I want every individual to give to their community in a meaningful way.  Some religions encourage tithing a percentage of income. Is it unrealistic to ask people to tithe a percentage of time? And what age should we begin?  In one conversation recently, a young man told me he didn’t volunteer but tried to live a caring life helping his friends.  Another person said she didn’t volunteer but was working to raise her children well.  That her contribution to the larger community would be these two children who grew up polite, creative, thoughtful.  These answers challenged my hope we can be caring to those in our immediate circle and help improve the greater community as well. Is this expecting too much?  Can a parent who has skills to raise children give four hours a week to help other children in an after school program or work towards improving state or federal education policy? Can the man who cares about his friends donate time at a homeless shelter or become involved with NAMI? Over the last few years, a number of individuals and groups began to provide accessible ways to make a difference without leaving home.  Jen Hoffman’s Americans of Conscience Checklist is one.

Yes, we can have meaningful conversations, care for our children, help our friends. But these are very much within the context of our community, our state, our country.  Our efforts need to include this context if we truly care about anyone.


Book clubs

It started when two Czech friends happened to visit around the time my local book club was going to meet.  The two young women had enough time (and enough English) to read the month’s selection and attend; A Man Called Ove by Fredrik Backman and of course this group in Eureka does it up right. The woman who hosted the book club in September prepared a delicious Iranian meal.  We had a very good discussion and towards the end of the evening, one of the Czech women lamented it was too bad there weren’t book clubs like this in her country.  I felt surely there must be but when we did a cursory GooglIMG_1468e search as one tends to do when such questions are posed, we saw book clubs aren’t nearly the phenomena in the Czech Republic that they are in the US.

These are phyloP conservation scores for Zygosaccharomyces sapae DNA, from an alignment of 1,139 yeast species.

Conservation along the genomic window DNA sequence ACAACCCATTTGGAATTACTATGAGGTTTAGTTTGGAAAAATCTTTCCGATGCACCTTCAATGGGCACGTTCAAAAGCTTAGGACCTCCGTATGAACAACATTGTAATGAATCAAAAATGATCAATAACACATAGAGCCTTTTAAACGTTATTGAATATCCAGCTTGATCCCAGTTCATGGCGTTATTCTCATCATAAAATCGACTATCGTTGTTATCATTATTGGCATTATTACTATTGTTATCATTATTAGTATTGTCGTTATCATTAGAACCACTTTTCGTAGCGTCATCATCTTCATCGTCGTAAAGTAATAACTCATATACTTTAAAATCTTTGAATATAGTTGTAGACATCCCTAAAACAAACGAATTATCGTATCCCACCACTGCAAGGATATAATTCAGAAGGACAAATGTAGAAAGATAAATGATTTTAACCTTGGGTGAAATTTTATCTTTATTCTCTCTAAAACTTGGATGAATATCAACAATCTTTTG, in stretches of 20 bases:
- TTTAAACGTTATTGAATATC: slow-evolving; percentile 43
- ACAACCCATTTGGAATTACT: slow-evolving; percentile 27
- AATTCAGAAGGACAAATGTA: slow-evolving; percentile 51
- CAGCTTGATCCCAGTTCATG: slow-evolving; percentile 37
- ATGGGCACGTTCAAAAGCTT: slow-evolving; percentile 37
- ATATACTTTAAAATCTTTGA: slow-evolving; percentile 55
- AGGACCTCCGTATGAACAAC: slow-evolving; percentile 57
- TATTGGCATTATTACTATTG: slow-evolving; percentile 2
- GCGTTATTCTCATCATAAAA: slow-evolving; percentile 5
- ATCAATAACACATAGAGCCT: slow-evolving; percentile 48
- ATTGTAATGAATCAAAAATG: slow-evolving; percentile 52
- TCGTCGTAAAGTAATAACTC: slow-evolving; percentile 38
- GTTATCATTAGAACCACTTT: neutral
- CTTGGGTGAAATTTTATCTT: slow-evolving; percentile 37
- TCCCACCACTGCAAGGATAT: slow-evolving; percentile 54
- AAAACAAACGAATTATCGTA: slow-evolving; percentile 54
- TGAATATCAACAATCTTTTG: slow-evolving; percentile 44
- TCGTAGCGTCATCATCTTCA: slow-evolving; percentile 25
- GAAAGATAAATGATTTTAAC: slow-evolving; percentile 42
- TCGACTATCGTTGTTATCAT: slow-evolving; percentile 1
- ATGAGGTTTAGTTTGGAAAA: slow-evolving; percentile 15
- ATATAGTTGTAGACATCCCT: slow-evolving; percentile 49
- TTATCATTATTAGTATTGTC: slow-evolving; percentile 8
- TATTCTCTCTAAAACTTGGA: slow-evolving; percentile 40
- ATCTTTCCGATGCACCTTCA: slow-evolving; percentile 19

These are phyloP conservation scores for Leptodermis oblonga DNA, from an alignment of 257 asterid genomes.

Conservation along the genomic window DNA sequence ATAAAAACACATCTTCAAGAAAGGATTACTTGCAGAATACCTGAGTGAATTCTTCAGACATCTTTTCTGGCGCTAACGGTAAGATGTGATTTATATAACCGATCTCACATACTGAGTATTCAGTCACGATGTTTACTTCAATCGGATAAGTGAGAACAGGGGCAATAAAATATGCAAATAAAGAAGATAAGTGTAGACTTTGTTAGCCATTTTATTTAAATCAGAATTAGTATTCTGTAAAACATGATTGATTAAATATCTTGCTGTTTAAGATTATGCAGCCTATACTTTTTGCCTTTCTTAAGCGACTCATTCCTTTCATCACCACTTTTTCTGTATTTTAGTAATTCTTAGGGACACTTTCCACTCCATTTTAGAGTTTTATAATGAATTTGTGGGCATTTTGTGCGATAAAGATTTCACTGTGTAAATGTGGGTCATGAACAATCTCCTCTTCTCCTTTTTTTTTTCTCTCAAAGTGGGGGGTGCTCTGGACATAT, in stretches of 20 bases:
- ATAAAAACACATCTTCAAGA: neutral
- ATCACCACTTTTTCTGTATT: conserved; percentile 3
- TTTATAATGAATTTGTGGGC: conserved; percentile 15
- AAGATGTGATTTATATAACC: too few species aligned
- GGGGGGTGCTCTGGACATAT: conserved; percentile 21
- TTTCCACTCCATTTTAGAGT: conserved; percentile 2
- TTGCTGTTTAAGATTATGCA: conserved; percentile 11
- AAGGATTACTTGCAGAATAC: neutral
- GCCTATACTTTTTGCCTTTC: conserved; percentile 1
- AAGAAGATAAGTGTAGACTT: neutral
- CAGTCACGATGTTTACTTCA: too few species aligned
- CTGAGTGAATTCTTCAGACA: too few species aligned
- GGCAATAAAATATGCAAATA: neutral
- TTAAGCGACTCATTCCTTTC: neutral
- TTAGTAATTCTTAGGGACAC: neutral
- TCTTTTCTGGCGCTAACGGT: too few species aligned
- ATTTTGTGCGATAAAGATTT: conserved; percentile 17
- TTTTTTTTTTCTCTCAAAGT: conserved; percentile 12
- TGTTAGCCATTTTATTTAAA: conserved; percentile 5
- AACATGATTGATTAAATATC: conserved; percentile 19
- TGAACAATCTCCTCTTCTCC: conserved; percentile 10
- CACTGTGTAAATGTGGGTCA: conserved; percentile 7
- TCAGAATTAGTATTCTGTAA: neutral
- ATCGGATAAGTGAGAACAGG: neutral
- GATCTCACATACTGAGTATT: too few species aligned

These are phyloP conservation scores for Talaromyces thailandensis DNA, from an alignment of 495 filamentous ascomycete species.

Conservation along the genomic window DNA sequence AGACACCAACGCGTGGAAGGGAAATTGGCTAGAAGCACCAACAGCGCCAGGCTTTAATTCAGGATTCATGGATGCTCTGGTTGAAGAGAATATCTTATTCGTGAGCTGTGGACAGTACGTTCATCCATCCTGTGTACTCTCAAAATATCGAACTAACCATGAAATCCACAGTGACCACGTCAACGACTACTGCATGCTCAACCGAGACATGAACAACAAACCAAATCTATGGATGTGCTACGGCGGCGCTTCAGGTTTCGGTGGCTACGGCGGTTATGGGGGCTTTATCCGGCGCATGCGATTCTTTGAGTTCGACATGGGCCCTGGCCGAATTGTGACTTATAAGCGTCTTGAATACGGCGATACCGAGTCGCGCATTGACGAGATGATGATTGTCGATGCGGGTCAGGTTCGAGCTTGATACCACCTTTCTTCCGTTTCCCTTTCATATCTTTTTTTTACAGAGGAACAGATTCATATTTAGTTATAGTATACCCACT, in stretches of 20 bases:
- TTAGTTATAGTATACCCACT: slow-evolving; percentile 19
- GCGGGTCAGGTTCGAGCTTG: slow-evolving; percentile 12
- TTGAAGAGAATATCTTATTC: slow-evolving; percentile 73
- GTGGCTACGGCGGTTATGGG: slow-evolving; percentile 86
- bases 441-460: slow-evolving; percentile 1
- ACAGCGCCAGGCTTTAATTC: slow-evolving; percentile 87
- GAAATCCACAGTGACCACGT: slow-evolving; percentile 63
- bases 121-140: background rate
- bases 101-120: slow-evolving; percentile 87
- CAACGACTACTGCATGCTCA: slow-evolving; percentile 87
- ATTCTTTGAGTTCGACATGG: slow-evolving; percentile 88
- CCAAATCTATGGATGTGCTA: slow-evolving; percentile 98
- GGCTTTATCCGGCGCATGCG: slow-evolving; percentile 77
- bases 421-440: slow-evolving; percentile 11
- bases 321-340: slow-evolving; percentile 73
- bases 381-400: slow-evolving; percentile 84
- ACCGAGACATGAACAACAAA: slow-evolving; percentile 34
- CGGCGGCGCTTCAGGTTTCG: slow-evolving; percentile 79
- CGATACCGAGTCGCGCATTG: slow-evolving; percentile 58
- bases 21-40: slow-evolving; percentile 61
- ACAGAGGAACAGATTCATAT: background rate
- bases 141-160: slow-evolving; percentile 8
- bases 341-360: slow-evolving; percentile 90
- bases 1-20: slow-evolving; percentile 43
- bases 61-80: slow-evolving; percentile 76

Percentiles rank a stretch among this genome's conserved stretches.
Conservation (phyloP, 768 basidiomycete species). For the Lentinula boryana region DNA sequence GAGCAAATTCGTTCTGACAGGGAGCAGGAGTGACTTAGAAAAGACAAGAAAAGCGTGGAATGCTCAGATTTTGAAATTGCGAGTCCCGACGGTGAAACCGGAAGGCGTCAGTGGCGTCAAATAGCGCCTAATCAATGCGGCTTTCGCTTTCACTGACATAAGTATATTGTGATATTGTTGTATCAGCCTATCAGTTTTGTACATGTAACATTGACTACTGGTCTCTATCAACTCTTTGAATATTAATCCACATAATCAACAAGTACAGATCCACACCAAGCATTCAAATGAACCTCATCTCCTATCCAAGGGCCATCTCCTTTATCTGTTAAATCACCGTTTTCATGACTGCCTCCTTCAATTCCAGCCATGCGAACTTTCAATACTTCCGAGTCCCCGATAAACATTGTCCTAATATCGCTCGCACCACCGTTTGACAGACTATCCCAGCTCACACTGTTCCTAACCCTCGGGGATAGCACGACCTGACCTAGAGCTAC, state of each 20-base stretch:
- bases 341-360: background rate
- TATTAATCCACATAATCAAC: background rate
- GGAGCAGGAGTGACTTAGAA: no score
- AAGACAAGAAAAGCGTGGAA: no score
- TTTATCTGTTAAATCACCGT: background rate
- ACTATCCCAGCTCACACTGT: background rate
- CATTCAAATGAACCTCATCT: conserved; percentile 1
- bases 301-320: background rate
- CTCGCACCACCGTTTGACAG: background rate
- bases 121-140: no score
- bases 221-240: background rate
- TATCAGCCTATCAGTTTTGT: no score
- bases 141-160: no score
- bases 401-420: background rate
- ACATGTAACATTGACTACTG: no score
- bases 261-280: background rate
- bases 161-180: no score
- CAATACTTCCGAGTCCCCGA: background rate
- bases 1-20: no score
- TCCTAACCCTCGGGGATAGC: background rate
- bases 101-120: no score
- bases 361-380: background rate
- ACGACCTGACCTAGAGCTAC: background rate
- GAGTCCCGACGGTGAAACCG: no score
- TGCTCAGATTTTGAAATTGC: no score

While looking at articles and such about book clubs in other places, I read about book clubs in the US, the millions of members and wide variety that have developed here over the years.  I realized this was a force to be considered.  Not that the demographics are identical across book clubs or even within book clubs. Actually it is one of the factors that makes the local book club here so awesome – we have a variety of political views, religions, ages and formal education, and yet we manage to have respectful discussions on all sorts of topics ranging from marriage to immigration to education to death.  There is a core element that keeps us meeting (this club started back in the mid 1990s!).  Perhaps its the thirst to learn, a love for reading and an interest in sharing ideas.

Recently while attending a Humanities Montana meeting, the idea was raised to find ways to exchange information across book clubs.  I realized this was a great idea but how many book clubs have a public presence to make something like this viable?  I began to ask around.  Most book clubs don’t even seem to have a name.  One woman who belongs to three clubs described them as the one that meets the first Tuesday and then there is the library one and….  And even with a name, how would they be contacted? In many ways this makes the phenomena of book clubs even more remarkable.  They aren’t often started by a formal entity although there are plenty that take place in libraries and bookstores.  They don’t usually have a name, tax ID number or even a web presence (some do seem to use Facebook for exchanging information).  So here is this significant group, millions and millions of readers according to some studies, who attend book clubs, who are able to hold civilized discussions and there isn’t an easy way to track them down.  Despite this, I believe book clubs make a significant difference.  Not only do they help book sales, they enhance communication in communities, they provide a vehicle for people to share stories and views.  They help us think and, yes, they give light on others’ points of view.